The Poverty of Structuralism is the first in a sequence of volumes which examine in turn the basic ideas of Saussure, Marx and Freud, and analyse the way in which they have been developed and applied to art, culture and modern textual theory. The text offers a critical introduction to the structuralist foundations of modern literary theory. It gives an account of the way such foundations have been developed, twisted and distorted to become part of the language that contemporary literary and cultural theoreticians use. It also addresses some of the fundamental issues about language and society that are presupposed by the often difficult language of modern literary and cultural theory.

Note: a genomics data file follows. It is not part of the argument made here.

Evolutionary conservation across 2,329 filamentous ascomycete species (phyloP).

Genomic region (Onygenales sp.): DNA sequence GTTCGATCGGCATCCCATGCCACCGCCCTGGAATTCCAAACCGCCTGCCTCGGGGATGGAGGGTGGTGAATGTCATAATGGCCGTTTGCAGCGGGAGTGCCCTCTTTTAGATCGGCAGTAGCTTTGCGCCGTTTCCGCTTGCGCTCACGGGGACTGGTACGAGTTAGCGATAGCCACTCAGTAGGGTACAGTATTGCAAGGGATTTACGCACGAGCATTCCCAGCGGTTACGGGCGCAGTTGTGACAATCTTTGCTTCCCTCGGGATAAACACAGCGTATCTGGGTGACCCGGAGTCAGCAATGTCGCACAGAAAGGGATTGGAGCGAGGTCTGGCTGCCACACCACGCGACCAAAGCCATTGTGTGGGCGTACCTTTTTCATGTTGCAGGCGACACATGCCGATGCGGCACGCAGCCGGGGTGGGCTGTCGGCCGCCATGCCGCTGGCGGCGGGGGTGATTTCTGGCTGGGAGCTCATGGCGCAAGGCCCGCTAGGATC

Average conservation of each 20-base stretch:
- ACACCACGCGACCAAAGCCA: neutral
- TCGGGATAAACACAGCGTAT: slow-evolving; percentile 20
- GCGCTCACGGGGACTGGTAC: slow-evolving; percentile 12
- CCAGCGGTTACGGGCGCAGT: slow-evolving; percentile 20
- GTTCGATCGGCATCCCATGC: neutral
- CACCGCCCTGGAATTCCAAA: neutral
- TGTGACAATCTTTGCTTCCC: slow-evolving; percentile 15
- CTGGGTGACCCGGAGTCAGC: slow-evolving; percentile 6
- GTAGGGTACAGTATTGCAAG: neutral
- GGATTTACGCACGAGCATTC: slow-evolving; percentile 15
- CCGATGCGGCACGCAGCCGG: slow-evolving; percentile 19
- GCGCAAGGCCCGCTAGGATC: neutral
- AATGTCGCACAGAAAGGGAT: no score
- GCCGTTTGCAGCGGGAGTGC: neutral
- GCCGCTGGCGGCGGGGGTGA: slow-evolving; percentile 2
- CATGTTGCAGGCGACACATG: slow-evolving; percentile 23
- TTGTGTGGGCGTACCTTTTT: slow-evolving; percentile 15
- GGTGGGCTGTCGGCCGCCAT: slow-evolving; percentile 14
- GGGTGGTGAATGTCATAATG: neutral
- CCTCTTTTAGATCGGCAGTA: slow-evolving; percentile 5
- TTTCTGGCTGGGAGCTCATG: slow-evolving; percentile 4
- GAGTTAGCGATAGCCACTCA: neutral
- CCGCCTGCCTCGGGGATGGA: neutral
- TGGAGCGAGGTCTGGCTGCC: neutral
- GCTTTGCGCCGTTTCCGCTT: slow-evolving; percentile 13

Table of Contents
1. Stucturalism and the real Saussure 2. The creative phase of structuralist theory 3. The French phase - structuralism collapses 4. The trajectory of Roland Barthes 5. Textual metaphysics and the anti-foundation myths of Derrida 6. How far do we construct the world in language 7. Linguistic, idealism and the critics of the 1970s 8. Towards a realist theory of literature